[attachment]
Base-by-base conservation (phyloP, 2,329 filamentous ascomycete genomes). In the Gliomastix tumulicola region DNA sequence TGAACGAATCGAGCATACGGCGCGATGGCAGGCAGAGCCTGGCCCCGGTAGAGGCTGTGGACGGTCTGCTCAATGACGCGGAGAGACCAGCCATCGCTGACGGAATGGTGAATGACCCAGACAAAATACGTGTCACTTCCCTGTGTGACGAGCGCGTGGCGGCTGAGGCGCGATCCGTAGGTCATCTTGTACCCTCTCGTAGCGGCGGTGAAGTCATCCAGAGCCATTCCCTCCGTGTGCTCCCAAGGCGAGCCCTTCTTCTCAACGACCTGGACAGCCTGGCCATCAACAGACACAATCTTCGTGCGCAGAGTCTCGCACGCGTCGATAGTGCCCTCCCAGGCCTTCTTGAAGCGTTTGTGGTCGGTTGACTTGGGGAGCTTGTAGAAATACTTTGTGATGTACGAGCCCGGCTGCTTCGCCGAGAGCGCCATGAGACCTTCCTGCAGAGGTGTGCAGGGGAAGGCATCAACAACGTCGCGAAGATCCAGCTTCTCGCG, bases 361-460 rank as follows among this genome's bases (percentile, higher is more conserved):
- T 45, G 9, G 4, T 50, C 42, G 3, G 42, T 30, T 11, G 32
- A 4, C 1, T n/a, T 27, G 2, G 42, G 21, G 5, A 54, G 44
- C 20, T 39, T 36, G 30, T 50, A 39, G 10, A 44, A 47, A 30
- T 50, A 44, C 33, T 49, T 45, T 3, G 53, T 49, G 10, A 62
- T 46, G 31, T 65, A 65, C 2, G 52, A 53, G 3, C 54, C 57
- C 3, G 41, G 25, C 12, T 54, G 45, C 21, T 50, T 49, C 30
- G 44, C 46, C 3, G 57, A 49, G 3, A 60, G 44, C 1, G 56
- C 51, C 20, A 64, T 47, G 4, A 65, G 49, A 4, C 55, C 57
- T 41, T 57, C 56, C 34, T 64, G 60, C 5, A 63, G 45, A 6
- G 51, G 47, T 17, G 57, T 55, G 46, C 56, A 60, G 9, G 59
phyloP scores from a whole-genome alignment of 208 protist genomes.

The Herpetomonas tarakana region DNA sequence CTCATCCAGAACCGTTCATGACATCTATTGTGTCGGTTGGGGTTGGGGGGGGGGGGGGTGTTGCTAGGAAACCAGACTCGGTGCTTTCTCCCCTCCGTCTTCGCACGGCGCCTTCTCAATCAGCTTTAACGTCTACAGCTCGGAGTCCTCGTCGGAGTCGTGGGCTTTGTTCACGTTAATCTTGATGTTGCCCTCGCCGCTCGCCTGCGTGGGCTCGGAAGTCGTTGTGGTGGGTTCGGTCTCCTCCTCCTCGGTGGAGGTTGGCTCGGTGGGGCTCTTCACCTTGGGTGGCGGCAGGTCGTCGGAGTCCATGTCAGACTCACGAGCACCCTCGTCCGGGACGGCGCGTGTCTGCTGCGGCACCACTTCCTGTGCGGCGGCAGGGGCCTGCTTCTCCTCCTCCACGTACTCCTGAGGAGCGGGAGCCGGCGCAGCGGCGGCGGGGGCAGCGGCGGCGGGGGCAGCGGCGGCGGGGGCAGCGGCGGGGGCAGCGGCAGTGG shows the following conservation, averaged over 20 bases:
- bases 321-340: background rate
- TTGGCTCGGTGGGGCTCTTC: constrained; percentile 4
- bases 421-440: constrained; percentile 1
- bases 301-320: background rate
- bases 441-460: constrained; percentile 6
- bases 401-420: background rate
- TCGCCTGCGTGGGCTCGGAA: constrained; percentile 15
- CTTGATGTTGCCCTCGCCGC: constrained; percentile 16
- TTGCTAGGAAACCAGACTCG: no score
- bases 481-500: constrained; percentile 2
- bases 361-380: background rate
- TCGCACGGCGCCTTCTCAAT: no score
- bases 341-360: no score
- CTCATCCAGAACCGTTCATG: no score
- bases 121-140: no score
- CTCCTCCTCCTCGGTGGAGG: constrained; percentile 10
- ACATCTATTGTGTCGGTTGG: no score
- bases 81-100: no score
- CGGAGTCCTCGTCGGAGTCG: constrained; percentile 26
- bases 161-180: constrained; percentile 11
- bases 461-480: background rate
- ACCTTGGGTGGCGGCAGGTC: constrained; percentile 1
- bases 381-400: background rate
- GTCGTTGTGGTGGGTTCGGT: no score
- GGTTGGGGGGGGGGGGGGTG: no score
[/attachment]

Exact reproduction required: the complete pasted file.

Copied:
Base-by-base conservation (phyloP, 2,329 filamentous ascomycete genomes). In the Gliomastix tumulicola region DNA sequence TGAACGAATCGAGCATACGGCGCGATGGCAGGCAGAGCCTGGCCCCGGTAGAGGCTGTGGACGGTCTGCTCAATGACGCGGAGAGACCAGCCATCGCTGACGGAATGGTGAATGACCCAGACAAAATACGTGTCACTTCCCTGTGTGACGAGCGCGTGGCGGCTGAGGCGCGATCCGTAGGTCATCTTGTACCCTCTCGTAGCGGCGGTGAAGTCATCCAGAGCCATTCCCTCCGTGTGCTCCCAAGGCGAGCCCTTCTTCTCAACGACCTGGACAGCCTGGCCATCAACAGACACAATCTTCGTGCGCAGAGTCTCGCACGCGTCGATAGTGCCCTCCCAGGCCTTCTTGAAGCGTTTGTGGTCGGTTGACTTGGGGAGCTTGTAGAAATACTTTGTGATGTACGAGCCCGGCTGCTTCGCCGAGAGCGCCATGAGACCTTCCTGCAGAGGTGTGCAGGGGAAGGCATCAACAACGTCGCGAAGATCCAGCTTCTCGCG, bases 361-460 rank as follows among this genome's bases (percentile, higher is more conserved):
- T 45, G 9, G 4, T 50, C 42, G 3, G 42, T 30, T 11, G 32
- A 4, C 1, T n/a, T 27, G 2, G 42, G 21, G 5, A 54, G 44
- C 20, T 39, T 36, G 30, T 50, A 39, G 10, A 44, A 47, A 30
- T 50, A 44, C 33, T 49, T 45, T 3, G 53, T 49, G 10, A 62
- T 46, G 31, T 65, A 65, C 2, G 52, A 53, G 3, C 54, C 57
- C 3, G 41, G 25, C 12, T 54, G 45, C 21, T 50, T 49, C 30
- G 44, C 46, C 3, G 57, A 49, G 3, A 60, G 44, C 1, G 56
- C 51, C 20, A 64, T 47, G 4, A 65, G 49, A 4, C 55, C 57
- T 41, T 57, C 56, C 34, T 64, G 60, C 5, A 63, G 45, A 6
- G 51, G 47, T 17, G 57, T 55, G 46, C 56, A 60, G 9, G 59
phyloP scores from a whole-genome alignment of 208 protist genomes.

The Herpetomonas tarakana region DNA sequence CTCATCCAGAACCGTTCATGACATCTATTGTGTCGGTTGGGGTTGGGGGGGGGGGGGGTGTTGCTAGGAAACCAGACTCGGTGCTTTCTCCCCTCCGTCTTCGCACGGCGCCTTCTCAATCAGCTTTAACGTCTACAGCTCGGAGTCCTCGTCGGAGTCGTGGGCTTTGTTCACGTTAATCTTGATGTTGCCCTCGCCGCTCGCCTGCGTGGGCTCGGAAGTCGTTGTGGTGGGTTCGGTCTCCTCCTCCTCGGTGGAGGTTGGCTCGGTGGGGCTCTTCACCTTGGGTGGCGGCAGGTCGTCGGAGTCCATGTCAGACTCACGAGCACCCTCGTCCGGGACGGCGCGTGTCTGCTGCGGCACCACTTCCTGTGCGGCGGCAGGGGCCTGCTTCTCCTCCTCCACGTACTCCTGAGGAGCGGGAGCCGGCGCAGCGGCGGCGGGGGCAGCGGCGGCGGGGGCAGCGGCGGCGGGGGCAGCGGCGGGGGCAGCGGCAGTGG shows the following conservation, averaged over 20 bases:
- bases 321-340: background rate
- TTGGCTCGGTGGGGCTCTTC: constrained; percentile 4
- bases 421-440: constrained; percentile 1
- bases 301-320: background rate
- bases 441-460: constrained; percentile 6
- bases 401-420: background rate
- TCGCCTGCGTGGGCTCGGAA: constrained; percentile 15
- CTTGATGTTGCCCTCGCCGC: constrained; percentile 16
- TTGCTAGGAAACCAGACTCG: no score
- bases 481-500: constrained; percentile 2
- bases 361-380: background rate
- TCGCACGGCGCCTTCTCAAT: no score
- bases 341-360: no score
- CTCATCCAGAACCGTTCATG: no score
- bases 121-140: no score
- CTCCTCCTCCTCGGTGGAGG: constrained; percentile 10
- ACATCTATTGTGTCGGTTGG: no score
- bases 81-100: no score
- CGGAGTCCTCGTCGGAGTCG: constrained; percentile 26
- bases 161-180: constrained; percentile 11
- bases 461-480: background rate
- ACCTTGGGTGGCGGCAGGTC: constrained; percentile 1
- bases 381-400: background rate
- GTCGTTGTGGTGGGTTCGGT: no score
- GGTTGGGGGGGGGGGGGGTG: no score